Intense speed, fatal drops and complete commitment – Pikes Peak is America’s TT
he Pikes Peak International Hill Climb celebrated its 100th birthday last weekend with a field of entrants that the pioneers of the event could barely have imagined. The race snakes up a single road over 12.42 miles of tarmac to the summit of Pikes Peak, some 14,115ft above sea level. And once a year, a bunch of hill-climb addicts pit themselves and their motorcycles, sidecars, quads, cars and trucks in the Race to the Clouds. It’s America’s version of our TT – except they have cliff edges, altitude sickness, snow, and bears to contend with!
As of 2011, the race got faster too. The surface used to be part dirt – part road, but due to the tens of thousands of cars driving the public road to the summit every year, the state was forced to coat the whole lot in tarmac. In total it’s 156 blood curdling bends, each one boasting a higher drop than the last. Sounds like fun.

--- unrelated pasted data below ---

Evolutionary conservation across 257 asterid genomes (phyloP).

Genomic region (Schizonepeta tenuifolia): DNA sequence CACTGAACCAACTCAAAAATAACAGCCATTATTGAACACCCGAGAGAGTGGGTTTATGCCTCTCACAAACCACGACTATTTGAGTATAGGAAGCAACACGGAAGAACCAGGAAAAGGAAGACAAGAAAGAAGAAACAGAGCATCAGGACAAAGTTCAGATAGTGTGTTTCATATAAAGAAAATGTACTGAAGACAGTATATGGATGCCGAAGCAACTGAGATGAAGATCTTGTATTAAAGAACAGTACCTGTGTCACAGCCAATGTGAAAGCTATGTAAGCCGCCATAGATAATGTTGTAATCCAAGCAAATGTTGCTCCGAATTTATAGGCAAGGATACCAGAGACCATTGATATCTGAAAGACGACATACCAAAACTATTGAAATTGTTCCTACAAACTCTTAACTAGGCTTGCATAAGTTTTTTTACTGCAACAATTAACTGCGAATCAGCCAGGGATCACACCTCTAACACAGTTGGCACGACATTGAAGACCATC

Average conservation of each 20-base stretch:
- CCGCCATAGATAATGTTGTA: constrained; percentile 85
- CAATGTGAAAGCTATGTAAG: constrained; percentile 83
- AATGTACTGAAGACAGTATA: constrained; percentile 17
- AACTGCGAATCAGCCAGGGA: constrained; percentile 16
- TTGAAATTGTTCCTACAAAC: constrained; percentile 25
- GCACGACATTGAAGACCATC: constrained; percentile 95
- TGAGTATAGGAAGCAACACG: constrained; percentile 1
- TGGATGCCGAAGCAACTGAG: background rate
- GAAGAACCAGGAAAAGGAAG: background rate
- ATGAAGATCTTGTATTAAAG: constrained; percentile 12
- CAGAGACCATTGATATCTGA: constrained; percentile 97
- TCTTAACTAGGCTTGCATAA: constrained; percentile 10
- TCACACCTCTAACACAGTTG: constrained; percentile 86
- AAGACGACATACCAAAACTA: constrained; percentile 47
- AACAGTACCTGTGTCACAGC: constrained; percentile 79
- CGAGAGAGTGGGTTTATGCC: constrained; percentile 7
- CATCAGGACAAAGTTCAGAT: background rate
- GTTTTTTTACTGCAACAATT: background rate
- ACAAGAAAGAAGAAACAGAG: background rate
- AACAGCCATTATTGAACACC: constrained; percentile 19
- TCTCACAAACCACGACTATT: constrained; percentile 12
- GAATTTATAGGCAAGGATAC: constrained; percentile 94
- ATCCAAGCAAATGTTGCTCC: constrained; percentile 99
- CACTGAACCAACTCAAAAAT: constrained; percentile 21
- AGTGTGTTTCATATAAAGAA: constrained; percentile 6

Winner: Bruno Langlois, Kawasaki Z1000
Bruno Langlois blitzed the Heavyweight division with a time of 10m 13.106s, averaging 70.461mph – making the Frenchman King of the Mountain on his Kawasaki Z1000.
Second place: Don Canet, Victory Empulse RR
Sliding off the road on an oil spill couldn’t stop the American from scooping the Electric Bike class and second overall with a time of 10m 17.813s. He said : “I slithered across an oil stain at the apex, and in a heart-stopping moment I ran out of road and was off on the dirt at high speed.”
Third place: Jeremy Toye, Victory Project 156
Jeremy Toye won the Exhibition Powersports Class on the second outing for Victory’s Project 156, posting a time of 10m 19.777s – only two seconds slower than the Empulse RR piloted by last year’s Project 156 rider, Canet. The performance also bagged him third place on the overall standings.
Fourth place: Rennie Scaysbrook, KTM 1290 Super Duke R
Aussie rookie Rennie Scaysbrook managed an impressive fourth place overall, and second in class in the Heavyweight division aboard a KTM 1290 Super Duke R. “This is easily the most intimidating place I’ve ridden a motorcycle,” says Scaysbrook. “But as the miles progress, the more the mountain and I are gaining an understanding. This mountain demands respect.”
Words: Andy Davidson Photos: Dan Tye